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Organizational Psychology

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Organizational Psychology

Nimesha Samaratunge


August 03, 2015

Linda Whinghter

Organizational Psychology

An Organization was identified as a structured society that has been managed by humans to meet a purpose or goals (Jex & Britt, 2008). There are activities, responsibilities and authorities given to humans to carry out a task to achieve these goals.  According to Jex & Britt (2008), Organizational psychology has been considered as a scientific study on human behaviors in the organizations and the base of an organization was structured with the human behavior pattern. The indication of the structure depends on the behavior of the organizations individual. The job descriptions and policies of the organizations are the structure which was taken into consideration as the human behavior (Jex & Britt, 2008).

Organizations structure consists of a vision, mission, values, strategic goals, and strategies (Jex & Britt, 2008). The vision considers of the working process of the organization. The mission is the operations to achieve the overall purpose of the organization. Values are the priorities that allow to carry out daily activities. They can be personal, cultural and relevant to the organization. Strategic goals are how human can achieve goals, objectives according to the mission (Jex & Britt, 2008).

Organizational Psychology

According to Nord (1980), Organizational psychology can be divided into four processes when achieving the following objectives. Increasing performances, improving relationship and processes, increasing equity and growth in well-being (Nord, 1980). The organization context concentrates on individuals, groups, couples and combinations of above mentioned parties (Nord, 1980). In practical context organizational psychology starts with assessing the current situation, then designs that implements according to the assessment and the final stage is to evaluate and make the changes that have been assessed and developed (Nord, 1980). Once all stages have been performed, the expected outcome should be increasing the performance. According to Nord (1980), Organizational psychology is a practical aspect that was practiced in private, public and even non-profit organizations.

A formal organization requires to accomplish the purpose that has been documented or written and it also shows a flow of survival even after the founder members (Jex & Britt, 2008). Informal organizations purposes are obviously different to the formal organizations objectives and organizations that are business minded, government organizations, non-profit organizations or any organizations show the mentioned characters (Jex & Britt, 2008). There is no clear objective on informal gathering apart from leisure. Organizational psychology’s main concern is to learn about formal organization and how the staff or humans can be trained towards the main goal of performing towards the goal (Jex & Britt, 2008).

Evolution of the field of organizational psychology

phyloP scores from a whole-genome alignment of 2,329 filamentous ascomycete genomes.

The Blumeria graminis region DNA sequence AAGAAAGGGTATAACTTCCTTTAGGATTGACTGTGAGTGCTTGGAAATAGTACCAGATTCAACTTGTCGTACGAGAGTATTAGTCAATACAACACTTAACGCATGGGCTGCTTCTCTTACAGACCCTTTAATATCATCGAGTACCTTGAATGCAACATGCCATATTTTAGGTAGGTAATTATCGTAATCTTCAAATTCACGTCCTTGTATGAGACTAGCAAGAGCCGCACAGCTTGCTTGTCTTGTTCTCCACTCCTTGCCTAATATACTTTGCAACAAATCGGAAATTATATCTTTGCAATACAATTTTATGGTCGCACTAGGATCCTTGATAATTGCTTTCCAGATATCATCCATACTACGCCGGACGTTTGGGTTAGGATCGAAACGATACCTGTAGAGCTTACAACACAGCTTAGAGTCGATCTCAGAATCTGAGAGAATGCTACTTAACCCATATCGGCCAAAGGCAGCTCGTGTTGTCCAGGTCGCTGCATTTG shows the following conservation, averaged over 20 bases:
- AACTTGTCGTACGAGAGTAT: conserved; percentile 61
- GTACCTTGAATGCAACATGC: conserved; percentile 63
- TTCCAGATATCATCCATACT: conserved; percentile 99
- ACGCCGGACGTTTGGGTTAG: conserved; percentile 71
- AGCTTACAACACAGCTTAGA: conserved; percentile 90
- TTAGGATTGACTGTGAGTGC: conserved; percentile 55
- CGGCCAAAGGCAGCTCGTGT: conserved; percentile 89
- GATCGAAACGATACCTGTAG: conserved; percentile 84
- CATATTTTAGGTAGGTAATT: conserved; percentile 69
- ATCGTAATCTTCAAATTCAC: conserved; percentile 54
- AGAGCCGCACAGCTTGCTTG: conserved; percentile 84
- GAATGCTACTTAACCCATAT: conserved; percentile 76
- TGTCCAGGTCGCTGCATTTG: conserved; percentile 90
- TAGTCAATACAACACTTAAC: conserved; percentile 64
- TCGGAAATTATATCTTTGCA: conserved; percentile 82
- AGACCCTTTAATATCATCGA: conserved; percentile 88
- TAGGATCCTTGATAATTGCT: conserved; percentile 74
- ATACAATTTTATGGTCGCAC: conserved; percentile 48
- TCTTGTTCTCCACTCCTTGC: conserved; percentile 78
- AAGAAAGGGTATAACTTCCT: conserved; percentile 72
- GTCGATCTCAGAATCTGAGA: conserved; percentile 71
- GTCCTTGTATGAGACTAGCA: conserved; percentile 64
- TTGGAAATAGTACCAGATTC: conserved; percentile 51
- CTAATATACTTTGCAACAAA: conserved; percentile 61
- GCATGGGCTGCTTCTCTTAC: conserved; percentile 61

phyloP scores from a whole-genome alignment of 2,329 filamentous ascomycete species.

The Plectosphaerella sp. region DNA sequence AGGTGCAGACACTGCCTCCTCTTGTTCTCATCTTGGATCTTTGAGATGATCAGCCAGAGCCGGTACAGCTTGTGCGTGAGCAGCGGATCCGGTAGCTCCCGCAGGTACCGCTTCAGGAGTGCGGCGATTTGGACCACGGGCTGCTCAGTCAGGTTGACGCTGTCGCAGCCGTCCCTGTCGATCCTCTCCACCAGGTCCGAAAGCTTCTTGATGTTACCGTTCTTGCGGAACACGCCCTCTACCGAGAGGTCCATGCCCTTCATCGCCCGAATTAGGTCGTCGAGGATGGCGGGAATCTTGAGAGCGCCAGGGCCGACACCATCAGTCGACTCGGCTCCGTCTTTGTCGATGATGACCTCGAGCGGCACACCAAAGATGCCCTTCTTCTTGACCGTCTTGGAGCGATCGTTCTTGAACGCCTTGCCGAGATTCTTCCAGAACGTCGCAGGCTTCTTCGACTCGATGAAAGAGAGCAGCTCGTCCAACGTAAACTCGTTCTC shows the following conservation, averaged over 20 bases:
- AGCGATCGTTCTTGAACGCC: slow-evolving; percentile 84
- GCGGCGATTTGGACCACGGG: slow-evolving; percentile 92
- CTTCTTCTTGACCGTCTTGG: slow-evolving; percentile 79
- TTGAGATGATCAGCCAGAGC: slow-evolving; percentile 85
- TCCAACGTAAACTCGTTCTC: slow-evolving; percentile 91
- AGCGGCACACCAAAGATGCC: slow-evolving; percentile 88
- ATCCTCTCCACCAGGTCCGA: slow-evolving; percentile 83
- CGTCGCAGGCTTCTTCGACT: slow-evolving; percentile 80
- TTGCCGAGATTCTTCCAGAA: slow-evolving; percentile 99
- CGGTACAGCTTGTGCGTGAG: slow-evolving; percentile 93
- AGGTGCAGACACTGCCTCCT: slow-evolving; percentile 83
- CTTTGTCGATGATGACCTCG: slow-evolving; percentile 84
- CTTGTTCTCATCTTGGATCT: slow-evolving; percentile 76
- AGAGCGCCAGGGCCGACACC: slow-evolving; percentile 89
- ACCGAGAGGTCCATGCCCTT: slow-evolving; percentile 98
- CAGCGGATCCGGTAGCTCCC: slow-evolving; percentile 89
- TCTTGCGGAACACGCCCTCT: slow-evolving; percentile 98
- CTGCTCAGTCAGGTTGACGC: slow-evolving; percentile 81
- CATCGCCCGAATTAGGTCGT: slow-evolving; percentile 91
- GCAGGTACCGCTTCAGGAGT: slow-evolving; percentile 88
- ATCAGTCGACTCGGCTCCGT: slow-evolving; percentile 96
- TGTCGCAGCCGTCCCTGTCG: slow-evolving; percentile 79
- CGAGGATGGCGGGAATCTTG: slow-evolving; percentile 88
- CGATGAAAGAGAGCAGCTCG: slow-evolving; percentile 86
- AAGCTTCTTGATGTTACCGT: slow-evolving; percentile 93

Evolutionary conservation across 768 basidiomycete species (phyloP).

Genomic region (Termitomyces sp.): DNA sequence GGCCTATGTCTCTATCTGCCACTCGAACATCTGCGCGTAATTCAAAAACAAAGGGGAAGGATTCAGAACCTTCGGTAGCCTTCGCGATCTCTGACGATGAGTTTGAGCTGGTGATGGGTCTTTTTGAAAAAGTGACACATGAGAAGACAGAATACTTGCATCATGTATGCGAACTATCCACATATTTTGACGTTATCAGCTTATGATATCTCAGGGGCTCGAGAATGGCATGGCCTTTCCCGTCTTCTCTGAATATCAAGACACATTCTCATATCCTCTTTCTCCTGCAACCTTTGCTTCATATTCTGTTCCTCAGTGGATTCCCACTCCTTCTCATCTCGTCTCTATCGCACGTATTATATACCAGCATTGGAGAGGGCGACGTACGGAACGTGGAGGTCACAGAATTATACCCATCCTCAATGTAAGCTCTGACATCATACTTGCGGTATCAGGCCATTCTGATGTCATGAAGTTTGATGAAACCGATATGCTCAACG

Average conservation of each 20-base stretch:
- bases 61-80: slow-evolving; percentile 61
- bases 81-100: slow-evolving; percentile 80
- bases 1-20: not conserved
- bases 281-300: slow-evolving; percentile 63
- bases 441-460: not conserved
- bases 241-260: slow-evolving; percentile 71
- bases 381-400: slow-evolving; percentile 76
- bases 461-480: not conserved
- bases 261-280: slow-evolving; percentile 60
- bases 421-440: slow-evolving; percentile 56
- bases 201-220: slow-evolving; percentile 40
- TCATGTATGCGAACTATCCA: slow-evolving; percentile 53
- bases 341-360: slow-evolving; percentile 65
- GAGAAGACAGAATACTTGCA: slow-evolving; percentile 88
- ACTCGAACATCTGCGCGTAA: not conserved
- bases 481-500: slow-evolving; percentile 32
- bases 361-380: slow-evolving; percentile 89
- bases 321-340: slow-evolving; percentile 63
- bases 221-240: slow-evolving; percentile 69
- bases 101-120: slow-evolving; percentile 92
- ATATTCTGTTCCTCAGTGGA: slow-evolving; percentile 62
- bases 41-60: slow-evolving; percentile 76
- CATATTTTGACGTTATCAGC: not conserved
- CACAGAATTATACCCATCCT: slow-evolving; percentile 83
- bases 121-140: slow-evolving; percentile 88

Evolution of organizational psychology begins in the early twentieth century by pioneers in the industry who are namely, Hugo Munsterberg, Walter Dill Scott, and Walter Bingham (Jex & Britt, 2008). According to Jex and Britt, 2008, the evolution of organizational psychology has been contributed with a couple of influences with the Hawthorne experiment. The intention of this study was to identify the effect of environmental factors to organizational productivity. Based on the result the study concluded that changes in the organization has a positive effect on the human factor, but it may not last for a longer period (McMillan, Stevens, & Kelloway, 2009). The Hawthorne experiment contained the effect of groups and styles of leadership towards human behavior (McMillan, Stevens, & Kelloway, 2009). Unionization came into the picture in the same period that requested employee participation in the decision-making process to balance life and work in organizational psychology (McMillan, Stevens, & Kelloway, 2009). The next point discussed was on female contribution for traditional jobs and addressing this issue brought new points to organizational psychology (McMillan, Stevens, & Kelloway, 2009). Human resource aspect brought attitudes, personality, job satisfaction and family issues that effects stress of the people in the organization and the technology has been considered as another global issue that widen the horizons of organizational psychology (McMillan, Stevens, & Kelloway, 2009). Self- employment and project work has changed the careers that were done traditionally, and that is another evolution of organizational psychology (McMillan, Stevens, & Kelloway, 2009). Organizational psychology was not identified in this new area. However, the growth has made an impact on the growth of organizations and its changes around the world (McMillan, Stevens, & Kelloway, 2009).

Organizational psychology vs. Industrial psychology and organizational behavior

Organizational behavior has more emphasis on individual behavior in the organization and the relationship in between these aspects (Jex & Britt, 2008). The study of human behavior in an organization was not restricted to communication and relationship of the organization. The skill of identifying the behavior is an important factor for organizational behavior (Francis, 1979). Apart from human behavior, strategies and procedure that run the organization are important to take into consideration (Jex & Britt, 2008).   There are financial differences and psychological difference in-between the two disciplines. Organizational behavior was considered as higher payees that organizational psychology (Jex & Britt, 2008).


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